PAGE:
People pick predictable passwords. Thanks to compromises of large sets of random passwords, we know far more about how to predict passwords than we ever did in the past. That means that, given a new password database, we can crack more passwords with a shorter search.
But it gets worse. A long time ago, people interacted with very few systems with very few passwords needed. Today people interact with many systems, and most still use very few passwords. (Yes, I know all of the ways to make more passwords feasible. The fact is that people don't do that.) Therefore if you target a low security system, you frequently get access to much more worthwhile accounts on another system entirely.
Because of both problems (particularly the second), passwords alone are not sufficient for anything that actually needs reasonable security.
Passwords are lousy. Really lousy. As you point out the problem isn't with the security of them (when properly applied) but because it's all just so klunky and annoying and different websites have different implementations.
I know at least two websites that ask for a username, a password, and they also give a capcha. I have some websites that won't let Chrome save my password.
Really, I want a hardware thing with a long secure passphrase, that has all my other usernames and passwords (12 character alpha numeric with upper and lower case) in it, that confirms my identity to all these different websites. (Can I do this with Yubikey? or anything else?)
I was under the impression that QNP (the class of problems solvable by a quantum non-deterministic Turing machine in P-time) is a (non strict) subset of NP. Things might have changed since I last checked though.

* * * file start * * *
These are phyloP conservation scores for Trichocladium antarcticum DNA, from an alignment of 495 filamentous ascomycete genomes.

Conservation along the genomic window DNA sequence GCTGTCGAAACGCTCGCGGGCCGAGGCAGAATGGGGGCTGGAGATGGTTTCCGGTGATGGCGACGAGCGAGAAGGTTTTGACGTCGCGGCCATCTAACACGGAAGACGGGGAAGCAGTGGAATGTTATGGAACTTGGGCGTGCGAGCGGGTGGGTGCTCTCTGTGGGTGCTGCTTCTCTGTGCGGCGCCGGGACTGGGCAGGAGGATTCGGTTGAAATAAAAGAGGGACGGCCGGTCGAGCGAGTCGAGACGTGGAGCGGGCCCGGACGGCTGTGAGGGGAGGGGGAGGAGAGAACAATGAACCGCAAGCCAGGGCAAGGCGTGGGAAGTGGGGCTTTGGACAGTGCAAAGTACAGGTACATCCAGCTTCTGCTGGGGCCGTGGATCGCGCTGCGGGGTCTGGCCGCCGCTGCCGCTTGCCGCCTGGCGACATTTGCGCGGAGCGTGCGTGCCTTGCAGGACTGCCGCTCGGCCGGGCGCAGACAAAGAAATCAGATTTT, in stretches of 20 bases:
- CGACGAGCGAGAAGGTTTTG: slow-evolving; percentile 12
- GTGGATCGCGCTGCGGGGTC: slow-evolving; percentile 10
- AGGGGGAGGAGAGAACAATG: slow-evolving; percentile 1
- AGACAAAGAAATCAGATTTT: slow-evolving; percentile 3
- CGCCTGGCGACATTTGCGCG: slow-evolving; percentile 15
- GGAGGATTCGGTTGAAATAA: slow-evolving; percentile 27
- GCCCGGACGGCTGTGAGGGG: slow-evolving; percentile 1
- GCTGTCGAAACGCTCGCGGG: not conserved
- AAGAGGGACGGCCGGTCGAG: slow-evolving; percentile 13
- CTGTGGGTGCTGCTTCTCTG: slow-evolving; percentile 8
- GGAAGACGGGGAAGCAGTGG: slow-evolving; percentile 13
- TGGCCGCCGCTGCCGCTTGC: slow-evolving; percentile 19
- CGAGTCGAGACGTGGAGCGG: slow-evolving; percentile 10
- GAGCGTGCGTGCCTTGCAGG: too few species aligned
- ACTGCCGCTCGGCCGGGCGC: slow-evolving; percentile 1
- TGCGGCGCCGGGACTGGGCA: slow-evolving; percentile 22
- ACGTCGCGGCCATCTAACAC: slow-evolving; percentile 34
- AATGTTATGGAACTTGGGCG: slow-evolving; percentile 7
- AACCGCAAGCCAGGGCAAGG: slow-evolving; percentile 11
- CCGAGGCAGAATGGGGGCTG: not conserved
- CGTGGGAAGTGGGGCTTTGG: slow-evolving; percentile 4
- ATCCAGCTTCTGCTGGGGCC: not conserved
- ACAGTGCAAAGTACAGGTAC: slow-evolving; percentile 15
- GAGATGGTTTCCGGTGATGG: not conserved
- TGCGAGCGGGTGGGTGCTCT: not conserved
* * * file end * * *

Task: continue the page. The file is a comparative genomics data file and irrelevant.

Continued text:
I did mean subset, apparently a quantum computer could not solve every NP-complete problem in polynomial time. factorisation seems to be one of the candidates to benefit from quantum computation (thanks to Shor's algorithm), but SAT (for instance) would not, at least based on current state-of-art
It's not just a computational expense of one password hashing that has to be considered, the possibility of having the hashes precomputed can't be ignored. In such a light, we definitely have to start using longer passwords or passphrases regardless of the expense of computing one hash. Otherwise the search space is simply too small.
Pre-computed? You mean rainbow tables right? They have gone the way of the dinosaur with salts. Bcrypt has a big fat salt making it mightily impractical to use rainbow tables as the space required is so large.
Another problem with rainbow tables is that their size depends on the password length, and with current technology they become impractical almost as soon as brute forcing, and much sooner than smart dictionary attacks (e.g. hybrids where you take a dictionary and for each entry try every possible way to add 3 random characters).